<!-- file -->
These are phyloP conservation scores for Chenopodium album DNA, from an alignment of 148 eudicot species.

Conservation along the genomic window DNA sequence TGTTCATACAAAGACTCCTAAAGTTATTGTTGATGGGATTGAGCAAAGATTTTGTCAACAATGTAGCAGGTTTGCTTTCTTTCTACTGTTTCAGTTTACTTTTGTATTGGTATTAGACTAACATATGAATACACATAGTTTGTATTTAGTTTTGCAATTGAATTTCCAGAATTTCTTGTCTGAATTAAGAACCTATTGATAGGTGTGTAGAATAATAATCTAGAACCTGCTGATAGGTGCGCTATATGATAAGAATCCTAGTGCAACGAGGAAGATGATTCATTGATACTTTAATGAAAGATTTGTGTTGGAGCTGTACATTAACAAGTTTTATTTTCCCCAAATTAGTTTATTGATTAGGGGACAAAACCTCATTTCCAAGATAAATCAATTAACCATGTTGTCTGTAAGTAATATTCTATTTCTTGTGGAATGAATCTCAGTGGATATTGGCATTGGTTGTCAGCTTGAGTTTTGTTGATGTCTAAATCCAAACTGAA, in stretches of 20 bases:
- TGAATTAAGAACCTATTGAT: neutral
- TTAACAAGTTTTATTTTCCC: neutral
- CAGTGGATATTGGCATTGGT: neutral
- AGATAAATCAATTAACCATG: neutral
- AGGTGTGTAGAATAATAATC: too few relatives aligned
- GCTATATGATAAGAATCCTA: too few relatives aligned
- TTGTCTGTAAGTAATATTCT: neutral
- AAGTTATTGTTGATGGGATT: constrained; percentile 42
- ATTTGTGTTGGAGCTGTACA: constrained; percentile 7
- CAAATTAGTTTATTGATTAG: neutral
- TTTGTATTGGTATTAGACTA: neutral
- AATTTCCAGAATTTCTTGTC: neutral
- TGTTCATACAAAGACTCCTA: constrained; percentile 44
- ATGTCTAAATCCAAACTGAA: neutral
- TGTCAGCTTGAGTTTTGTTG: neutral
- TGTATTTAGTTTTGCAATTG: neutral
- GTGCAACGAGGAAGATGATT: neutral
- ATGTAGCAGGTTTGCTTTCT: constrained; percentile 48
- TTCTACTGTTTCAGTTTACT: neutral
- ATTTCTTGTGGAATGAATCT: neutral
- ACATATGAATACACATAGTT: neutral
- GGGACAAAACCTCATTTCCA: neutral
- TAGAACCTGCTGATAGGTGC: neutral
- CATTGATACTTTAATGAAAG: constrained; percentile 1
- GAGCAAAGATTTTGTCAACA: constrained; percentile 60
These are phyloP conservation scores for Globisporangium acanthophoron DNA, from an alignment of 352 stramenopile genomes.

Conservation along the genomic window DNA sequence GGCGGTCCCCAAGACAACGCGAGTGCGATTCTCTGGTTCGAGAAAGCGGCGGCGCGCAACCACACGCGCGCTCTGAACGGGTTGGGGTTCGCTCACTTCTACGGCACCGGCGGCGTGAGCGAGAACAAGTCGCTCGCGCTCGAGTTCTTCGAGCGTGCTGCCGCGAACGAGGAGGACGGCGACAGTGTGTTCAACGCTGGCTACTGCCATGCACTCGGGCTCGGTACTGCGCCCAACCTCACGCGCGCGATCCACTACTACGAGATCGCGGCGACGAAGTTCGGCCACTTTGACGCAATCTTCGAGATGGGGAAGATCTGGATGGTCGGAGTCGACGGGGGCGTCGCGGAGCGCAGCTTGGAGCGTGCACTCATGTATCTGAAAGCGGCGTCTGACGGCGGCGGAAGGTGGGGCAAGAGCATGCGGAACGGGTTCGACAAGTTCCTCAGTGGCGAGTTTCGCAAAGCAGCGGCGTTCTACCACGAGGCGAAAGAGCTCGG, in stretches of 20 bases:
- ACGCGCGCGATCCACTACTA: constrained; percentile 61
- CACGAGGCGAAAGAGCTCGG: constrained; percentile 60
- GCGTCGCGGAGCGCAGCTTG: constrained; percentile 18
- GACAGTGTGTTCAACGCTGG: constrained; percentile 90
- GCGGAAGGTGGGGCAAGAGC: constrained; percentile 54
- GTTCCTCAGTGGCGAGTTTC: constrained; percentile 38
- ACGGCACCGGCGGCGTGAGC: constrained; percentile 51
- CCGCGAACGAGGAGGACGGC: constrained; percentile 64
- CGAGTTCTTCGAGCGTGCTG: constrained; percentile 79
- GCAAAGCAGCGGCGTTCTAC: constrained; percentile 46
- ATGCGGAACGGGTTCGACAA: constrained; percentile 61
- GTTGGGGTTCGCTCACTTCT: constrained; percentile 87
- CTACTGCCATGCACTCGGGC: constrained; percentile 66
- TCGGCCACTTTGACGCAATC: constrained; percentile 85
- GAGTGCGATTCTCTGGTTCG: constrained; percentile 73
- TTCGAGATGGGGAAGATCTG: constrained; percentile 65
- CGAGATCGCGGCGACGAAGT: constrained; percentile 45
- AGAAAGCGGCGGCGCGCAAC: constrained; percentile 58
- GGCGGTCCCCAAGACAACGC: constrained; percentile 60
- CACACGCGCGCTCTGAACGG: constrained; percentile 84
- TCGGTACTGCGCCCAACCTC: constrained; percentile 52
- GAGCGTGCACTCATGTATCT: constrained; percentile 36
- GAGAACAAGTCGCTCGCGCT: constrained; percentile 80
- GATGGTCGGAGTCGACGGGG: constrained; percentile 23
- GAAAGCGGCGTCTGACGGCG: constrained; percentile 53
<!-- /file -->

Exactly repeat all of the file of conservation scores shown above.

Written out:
These are phyloP conservation scores for Chenopodium album DNA, from an alignment of 148 eudicot species.

Conservation along the genomic window DNA sequence TGTTCATACAAAGACTCCTAAAGTTATTGTTGATGGGATTGAGCAAAGATTTTGTCAACAATGTAGCAGGTTTGCTTTCTTTCTACTGTTTCAGTTTACTTTTGTATTGGTATTAGACTAACATATGAATACACATAGTTTGTATTTAGTTTTGCAATTGAATTTCCAGAATTTCTTGTCTGAATTAAGAACCTATTGATAGGTGTGTAGAATAATAATCTAGAACCTGCTGATAGGTGCGCTATATGATAAGAATCCTAGTGCAACGAGGAAGATGATTCATTGATACTTTAATGAAAGATTTGTGTTGGAGCTGTACATTAACAAGTTTTATTTTCCCCAAATTAGTTTATTGATTAGGGGACAAAACCTCATTTCCAAGATAAATCAATTAACCATGTTGTCTGTAAGTAATATTCTATTTCTTGTGGAATGAATCTCAGTGGATATTGGCATTGGTTGTCAGCTTGAGTTTTGTTGATGTCTAAATCCAAACTGAA, in stretches of 20 bases:
- TGAATTAAGAACCTATTGAT: neutral
- TTAACAAGTTTTATTTTCCC: neutral
- CAGTGGATATTGGCATTGGT: neutral
- AGATAAATCAATTAACCATG: neutral
- AGGTGTGTAGAATAATAATC: too few relatives aligned
- GCTATATGATAAGAATCCTA: too few relatives aligned
- TTGTCTGTAAGTAATATTCT: neutral
- AAGTTATTGTTGATGGGATT: constrained; percentile 42
- ATTTGTGTTGGAGCTGTACA: constrained; percentile 7
- CAAATTAGTTTATTGATTAG: neutral
- TTTGTATTGGTATTAGACTA: neutral
- AATTTCCAGAATTTCTTGTC: neutral
- TGTTCATACAAAGACTCCTA: constrained; percentile 44
- ATGTCTAAATCCAAACTGAA: neutral
- TGTCAGCTTGAGTTTTGTTG: neutral
- TGTATTTAGTTTTGCAATTG: neutral
- GTGCAACGAGGAAGATGATT: neutral
- ATGTAGCAGGTTTGCTTTCT: constrained; percentile 48
- TTCTACTGTTTCAGTTTACT: neutral
- ATTTCTTGTGGAATGAATCT: neutral
- ACATATGAATACACATAGTT: neutral
- GGGACAAAACCTCATTTCCA: neutral
- TAGAACCTGCTGATAGGTGC: neutral
- CATTGATACTTTAATGAAAG: constrained; percentile 1
- GAGCAAAGATTTTGTCAACA: constrained; percentile 60
These are phyloP conservation scores for Globisporangium acanthophoron DNA, from an alignment of 352 stramenopile genomes.

Conservation along the genomic window DNA sequence GGCGGTCCCCAAGACAACGCGAGTGCGATTCTCTGGTTCGAGAAAGCGGCGGCGCGCAACCACACGCGCGCTCTGAACGGGTTGGGGTTCGCTCACTTCTACGGCACCGGCGGCGTGAGCGAGAACAAGTCGCTCGCGCTCGAGTTCTTCGAGCGTGCTGCCGCGAACGAGGAGGACGGCGACAGTGTGTTCAACGCTGGCTACTGCCATGCACTCGGGCTCGGTACTGCGCCCAACCTCACGCGCGCGATCCACTACTACGAGATCGCGGCGACGAAGTTCGGCCACTTTGACGCAATCTTCGAGATGGGGAAGATCTGGATGGTCGGAGTCGACGGGGGCGTCGCGGAGCGCAGCTTGGAGCGTGCACTCATGTATCTGAAAGCGGCGTCTGACGGCGGCGGAAGGTGGGGCAAGAGCATGCGGAACGGGTTCGACAAGTTCCTCAGTGGCGAGTTTCGCAAAGCAGCGGCGTTCTACCACGAGGCGAAAGAGCTCGG, in stretches of 20 bases:
- ACGCGCGCGATCCACTACTA: constrained; percentile 61
- CACGAGGCGAAAGAGCTCGG: constrained; percentile 60
- GCGTCGCGGAGCGCAGCTTG: constrained; percentile 18
- GACAGTGTGTTCAACGCTGG: constrained; percentile 90
- GCGGAAGGTGGGGCAAGAGC: constrained; percentile 54
- GTTCCTCAGTGGCGAGTTTC: constrained; percentile 38
- ACGGCACCGGCGGCGTGAGC: constrained; percentile 51
- CCGCGAACGAGGAGGACGGC: constrained; percentile 64
- CGAGTTCTTCGAGCGTGCTG: constrained; percentile 79
- GCAAAGCAGCGGCGTTCTAC: constrained; percentile 46
- ATGCGGAACGGGTTCGACAA: constrained; percentile 61
- GTTGGGGTTCGCTCACTTCT: constrained; percentile 87
- CTACTGCCATGCACTCGGGC: constrained; percentile 66
- TCGGCCACTTTGACGCAATC: constrained; percentile 85
- GAGTGCGATTCTCTGGTTCG: constrained; percentile 73
- TTCGAGATGGGGAAGATCTG: constrained; percentile 65
- CGAGATCGCGGCGACGAAGT: constrained; percentile 45
- AGAAAGCGGCGGCGCGCAAC: constrained; percentile 58
- GGCGGTCCCCAAGACAACGC: constrained; percentile 60
- CACACGCGCGCTCTGAACGG: constrained; percentile 84
- TCGGTACTGCGCCCAACCTC: constrained; percentile 52
- GAGCGTGCACTCATGTATCT: constrained; percentile 36
- GAGAACAAGTCGCTCGCGCT: constrained; percentile 80
- GATGGTCGGAGTCGACGGGG: constrained; percentile 23
- GAAAGCGGCGTCTGACGGCG: constrained; percentile 53